Foundation For Physical Therapy Research Grants $2.5 Million Center Of Excellence Award To Brown University For Health Services Research And Training

ALEXANDRIA, VA – (February 5, 2015) The Foundation for Physical Therapy Research Board of Trustees is proud to announce a grant of $2.5 million to Brown University (Brown) to establish the Center on Health Services Training and Research (CoHSTAR) over the next 5 years. CoHSTAR will train physical therapist scientists in order to dramatically increase and improve physical therapy health services research capacity, continuing to help make the practice an integral part of today’s health care discussion and mainstream medicine.

Specifically, CoHSTAR will offer the multi-institutional research and training program in conjunction with Boston University (BU) and the University of Pittsburgh (Pitt). Brown will provide leadership and administration, while all 3 universities will work together with a 3-part focus on analysis of large data sets, rehabilitation outcomes measurement, and implementation science and quality assurance.

CoHSTAR will offer postdoctoral fellowships, host visiting scientists, and provide special summer training sessions. Each trainee will be paired with a highly experienced mentoring team from one or more of the institutions, participate in immersive research experiences, and have access to other training activities and courses from 26 pertinent graduate programs at the 3 institutions, according to Brown’s Linda Resnik, PT, PhD, associate professor of health services, policy, and practice and CoHSTAR principal investigator and director. Additionally, CoHSTAR will fund several high-quality promising pilot studies each year from investigators within and outside the Center. Brown anticipates launching CoHSTAR in June.

“The establishment of CoHSTAR is a tremendous step forward for the physical therapist profession, and we couldn’t have come this far without our generous donors,” said Foundation Board of Trustees President Barbara Connolly, PT, DPT, EdD, FAPTA. “We are facing the expanded health care world head-on by expanding the number of physical therapist researchers involved in health services research.”

“Because of the paucity of physical therapy health services research, we lack evidence about effectiveness, comparative effectiveness, and cost-effectiveness of physical therapy. CoHSTAR will develop a cadre of physical therapy scientists who can conduct health services and health policy research to address our gaps in knowledge in these and other important areas. Ultimately, our research will demonstrate with empirical data the impact physical therapy has on patient outcomes and will be useful for informing practice and policy,” noted Resnik. “Dr Vincent Mor, director of the research career and training core, and I are proud that Brown will be at the forefront of this initiative, and we are excited to work with our partners Drs Alan Jette and Mary Slavin at BU, and Drs Anthony Delitto and Kelley Fitzgerald at Pitt, to advance health services and health policy research capacity in physical therapy.”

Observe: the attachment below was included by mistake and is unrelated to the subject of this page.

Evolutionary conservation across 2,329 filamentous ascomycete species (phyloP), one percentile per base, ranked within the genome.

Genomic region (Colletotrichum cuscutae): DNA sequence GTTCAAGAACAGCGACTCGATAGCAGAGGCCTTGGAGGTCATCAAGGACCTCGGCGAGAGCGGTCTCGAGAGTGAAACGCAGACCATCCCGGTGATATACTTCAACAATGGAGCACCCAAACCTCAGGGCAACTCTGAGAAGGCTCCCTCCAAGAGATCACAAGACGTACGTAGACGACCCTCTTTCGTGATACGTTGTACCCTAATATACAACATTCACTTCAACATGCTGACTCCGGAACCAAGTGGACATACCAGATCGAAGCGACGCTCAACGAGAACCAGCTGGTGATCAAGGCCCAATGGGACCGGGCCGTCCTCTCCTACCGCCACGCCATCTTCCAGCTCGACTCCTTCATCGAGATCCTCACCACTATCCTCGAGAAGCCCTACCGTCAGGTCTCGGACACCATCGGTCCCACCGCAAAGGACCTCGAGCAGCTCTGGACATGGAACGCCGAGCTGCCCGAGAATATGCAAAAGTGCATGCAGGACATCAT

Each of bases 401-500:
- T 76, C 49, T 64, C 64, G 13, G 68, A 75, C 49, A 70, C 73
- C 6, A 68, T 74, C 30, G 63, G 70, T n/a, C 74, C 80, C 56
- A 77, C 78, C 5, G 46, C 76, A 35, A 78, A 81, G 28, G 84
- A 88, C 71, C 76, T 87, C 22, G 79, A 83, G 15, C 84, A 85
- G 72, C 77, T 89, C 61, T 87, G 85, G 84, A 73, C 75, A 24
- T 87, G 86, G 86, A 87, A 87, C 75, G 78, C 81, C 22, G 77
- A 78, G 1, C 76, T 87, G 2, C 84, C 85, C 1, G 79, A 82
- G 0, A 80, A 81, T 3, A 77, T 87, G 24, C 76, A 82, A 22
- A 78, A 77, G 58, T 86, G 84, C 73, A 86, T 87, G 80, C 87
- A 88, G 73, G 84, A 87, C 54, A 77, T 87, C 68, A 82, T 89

Resnik anticipates that CoHSTAR will train up to 9 postdoctoral fellows and 5-6 visiting scientists, and expose dozens more researchers and faculty members to health services research methods through the center’s health services research summer institutes over the 5 years of funding. Faculty participants will help develop health services research curricular materials for use in physical therapy and rehabilitation graduate programs. This will create a trickledown effect by integrating the information into more doctoral programs, thus training scientists who go on to do research and train others.

According to the most recent data, approximately 9 million adults age 18 years and over are treated by a physical therapist every year. The passage of the Affordable Care Act has increased pressure on the system to provide quality health care, including physical therapy, for even more millions of people nationwide. This will have consequences throughout the health care system, whether for payers, patients, or policy makers.

Funding for CoHSTAR, formerly known as the Center of Excellence, came from a $1 million gift from the American Physical Therapy Association (APTA) and gifts from 50 APTA components and physical therapists, foundations, and corporations throughout the country.

The Foundation for Physical Therapy was established in 1979 as a national, independent nonprofit organization to fund physical therapy research to optimize health and movement. Since its inception, the Foundation has awarded more than $17 million in research grants, fellowships and scholarships. Many of today’s leading physical therapy researchers, clinicians, and academicians began their careers with this support. Foundation-funded researchers have gone on to secure more than $824 million in follow-on funding.

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